Irma Grese (AKA “The Hyena of Auschwitz”)
Serving as an SS guard in some of the most notorious of concentration camps, Irma Grese inspired fear and hatred in her charges, in particular because of her role selecting inmates for the gas chambers. Described as a woman of fastidious fashion and grooming, Grese was known for choosing not only the weak and ill but also any woman who had managed to hold onto her natural beauty. Evidently, rivals could not be tolerated. During her trial, survivors spoke of her extreme savagery, including sadistic beatings, casual shootings and using her attack dogs to maul prisoners. Grese was sentenced to death at the Belson Trial – she was only 22 years old at that time!
Johanna Altvater (AKA “Fräulein Hanna”)
Johanna Altvater was working for the regional commissar in the Ukraine when she participated in a brutal annihilation. Whilst assisting with the closure of one of the Jewish ghettos, Altvater entered into a small hospital that was housing sick children. She then began to throw them out the third storey window, killing some and severely injuring others. It was this horrific cruelty to children that would become Fräulein Hanna’s legacy. The father of one of these murdered children testified, “Such sadism from a woman I have never seen.” Her defense, however, was that she was only a secretary, and as a result she was not punished for her crimes.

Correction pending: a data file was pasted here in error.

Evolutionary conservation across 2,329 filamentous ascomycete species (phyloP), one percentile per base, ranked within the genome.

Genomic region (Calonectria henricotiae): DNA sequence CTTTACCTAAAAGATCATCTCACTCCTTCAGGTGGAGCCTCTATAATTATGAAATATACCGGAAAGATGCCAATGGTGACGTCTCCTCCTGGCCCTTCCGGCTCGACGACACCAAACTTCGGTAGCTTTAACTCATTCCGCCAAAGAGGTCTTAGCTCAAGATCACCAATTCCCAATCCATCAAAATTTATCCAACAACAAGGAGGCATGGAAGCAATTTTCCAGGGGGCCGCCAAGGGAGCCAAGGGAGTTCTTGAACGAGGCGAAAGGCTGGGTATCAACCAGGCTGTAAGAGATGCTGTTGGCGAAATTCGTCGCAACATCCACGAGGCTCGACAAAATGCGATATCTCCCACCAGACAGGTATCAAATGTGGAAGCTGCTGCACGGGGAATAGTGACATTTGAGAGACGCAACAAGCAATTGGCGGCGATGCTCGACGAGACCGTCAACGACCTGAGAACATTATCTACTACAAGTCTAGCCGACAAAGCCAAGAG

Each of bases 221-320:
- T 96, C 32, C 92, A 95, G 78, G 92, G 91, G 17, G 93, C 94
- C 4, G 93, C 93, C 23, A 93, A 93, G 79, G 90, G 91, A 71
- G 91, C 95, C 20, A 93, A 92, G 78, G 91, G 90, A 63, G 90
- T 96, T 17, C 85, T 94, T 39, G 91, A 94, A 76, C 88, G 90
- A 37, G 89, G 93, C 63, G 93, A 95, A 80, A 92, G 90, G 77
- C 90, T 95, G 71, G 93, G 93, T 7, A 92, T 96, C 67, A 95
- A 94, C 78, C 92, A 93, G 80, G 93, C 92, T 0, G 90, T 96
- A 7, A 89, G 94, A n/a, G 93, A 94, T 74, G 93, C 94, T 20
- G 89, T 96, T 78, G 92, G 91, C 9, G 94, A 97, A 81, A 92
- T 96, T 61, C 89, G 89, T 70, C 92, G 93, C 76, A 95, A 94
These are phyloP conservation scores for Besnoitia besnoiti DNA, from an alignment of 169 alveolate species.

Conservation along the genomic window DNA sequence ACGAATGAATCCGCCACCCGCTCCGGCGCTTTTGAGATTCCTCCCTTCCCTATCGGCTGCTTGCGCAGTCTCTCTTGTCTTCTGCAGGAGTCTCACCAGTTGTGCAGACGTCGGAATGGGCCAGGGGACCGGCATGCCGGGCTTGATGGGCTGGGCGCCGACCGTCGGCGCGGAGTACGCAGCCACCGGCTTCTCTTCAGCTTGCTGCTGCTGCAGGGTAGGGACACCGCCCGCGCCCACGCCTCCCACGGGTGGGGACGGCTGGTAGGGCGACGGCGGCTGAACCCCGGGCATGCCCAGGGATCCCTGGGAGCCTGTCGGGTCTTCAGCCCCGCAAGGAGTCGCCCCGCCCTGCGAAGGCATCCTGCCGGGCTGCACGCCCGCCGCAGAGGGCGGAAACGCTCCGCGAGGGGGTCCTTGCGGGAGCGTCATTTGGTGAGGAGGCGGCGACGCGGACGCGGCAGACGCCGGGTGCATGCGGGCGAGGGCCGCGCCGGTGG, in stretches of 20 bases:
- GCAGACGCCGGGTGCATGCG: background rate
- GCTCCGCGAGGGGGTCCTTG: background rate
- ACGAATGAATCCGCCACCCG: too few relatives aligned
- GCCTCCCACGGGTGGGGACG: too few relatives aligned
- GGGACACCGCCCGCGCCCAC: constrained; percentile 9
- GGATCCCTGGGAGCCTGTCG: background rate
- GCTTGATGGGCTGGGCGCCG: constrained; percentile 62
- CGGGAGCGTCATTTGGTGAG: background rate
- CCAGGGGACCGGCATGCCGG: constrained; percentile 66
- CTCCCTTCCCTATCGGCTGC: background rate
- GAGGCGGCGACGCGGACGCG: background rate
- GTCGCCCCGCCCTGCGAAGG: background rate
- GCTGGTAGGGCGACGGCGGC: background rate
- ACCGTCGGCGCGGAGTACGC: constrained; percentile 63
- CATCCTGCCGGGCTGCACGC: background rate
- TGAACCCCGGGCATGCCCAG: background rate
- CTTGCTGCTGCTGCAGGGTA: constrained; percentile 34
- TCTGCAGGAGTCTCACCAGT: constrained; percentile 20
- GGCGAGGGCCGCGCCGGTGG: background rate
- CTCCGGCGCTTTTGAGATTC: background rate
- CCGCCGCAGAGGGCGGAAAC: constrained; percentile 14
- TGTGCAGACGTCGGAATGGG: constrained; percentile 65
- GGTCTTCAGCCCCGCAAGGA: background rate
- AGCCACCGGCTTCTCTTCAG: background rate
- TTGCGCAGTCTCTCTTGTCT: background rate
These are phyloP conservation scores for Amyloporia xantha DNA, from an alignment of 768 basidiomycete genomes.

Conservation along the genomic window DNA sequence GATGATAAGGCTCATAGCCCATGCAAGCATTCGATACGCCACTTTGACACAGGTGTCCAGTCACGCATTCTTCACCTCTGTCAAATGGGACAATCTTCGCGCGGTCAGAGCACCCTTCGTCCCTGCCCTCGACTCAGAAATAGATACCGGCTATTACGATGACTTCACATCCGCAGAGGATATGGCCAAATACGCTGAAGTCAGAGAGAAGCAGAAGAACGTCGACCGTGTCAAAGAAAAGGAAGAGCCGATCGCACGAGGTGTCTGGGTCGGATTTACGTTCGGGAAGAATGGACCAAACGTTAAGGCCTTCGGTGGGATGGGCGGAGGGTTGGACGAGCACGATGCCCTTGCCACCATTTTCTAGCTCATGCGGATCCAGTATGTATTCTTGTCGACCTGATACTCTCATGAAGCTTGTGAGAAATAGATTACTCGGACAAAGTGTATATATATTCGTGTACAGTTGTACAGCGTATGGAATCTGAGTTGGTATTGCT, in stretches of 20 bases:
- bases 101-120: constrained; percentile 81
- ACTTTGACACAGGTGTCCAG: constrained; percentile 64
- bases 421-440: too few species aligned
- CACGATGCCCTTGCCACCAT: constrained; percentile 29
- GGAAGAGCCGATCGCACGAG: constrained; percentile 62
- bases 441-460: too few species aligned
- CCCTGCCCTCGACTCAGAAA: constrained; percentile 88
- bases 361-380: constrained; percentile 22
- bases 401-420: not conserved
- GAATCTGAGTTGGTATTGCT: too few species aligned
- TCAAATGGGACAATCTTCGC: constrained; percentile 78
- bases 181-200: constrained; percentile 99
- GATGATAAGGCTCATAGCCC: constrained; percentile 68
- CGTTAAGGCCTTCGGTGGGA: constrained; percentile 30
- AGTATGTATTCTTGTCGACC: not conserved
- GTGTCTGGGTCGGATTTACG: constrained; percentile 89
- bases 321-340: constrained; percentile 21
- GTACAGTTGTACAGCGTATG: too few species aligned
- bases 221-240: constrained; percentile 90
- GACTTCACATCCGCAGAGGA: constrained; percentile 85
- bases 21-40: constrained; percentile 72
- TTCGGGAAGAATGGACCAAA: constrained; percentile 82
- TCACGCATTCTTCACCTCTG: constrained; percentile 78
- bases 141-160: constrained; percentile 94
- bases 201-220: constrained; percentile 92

Unlike some women who were conscripted into service, Elisabeth Volkenrath actually volunteered for the job, eventually being appointed senior supervisor at the Bergen-Belsen concentration camp. Having trained under one of the most famous female Nazi war criminals, Dorothea Binz, Volkenrath was revealed to have been directly involved in the execution of prisoners, in addition to her “day job” of selecting inmates to be delivered to the gas chambers. In April of 1945, she was caught and arrested by the Allies, then forced to stand trial for her many crimes. Her guilty verdict was accompanied by the death sentence, and in December of the same year she was executed.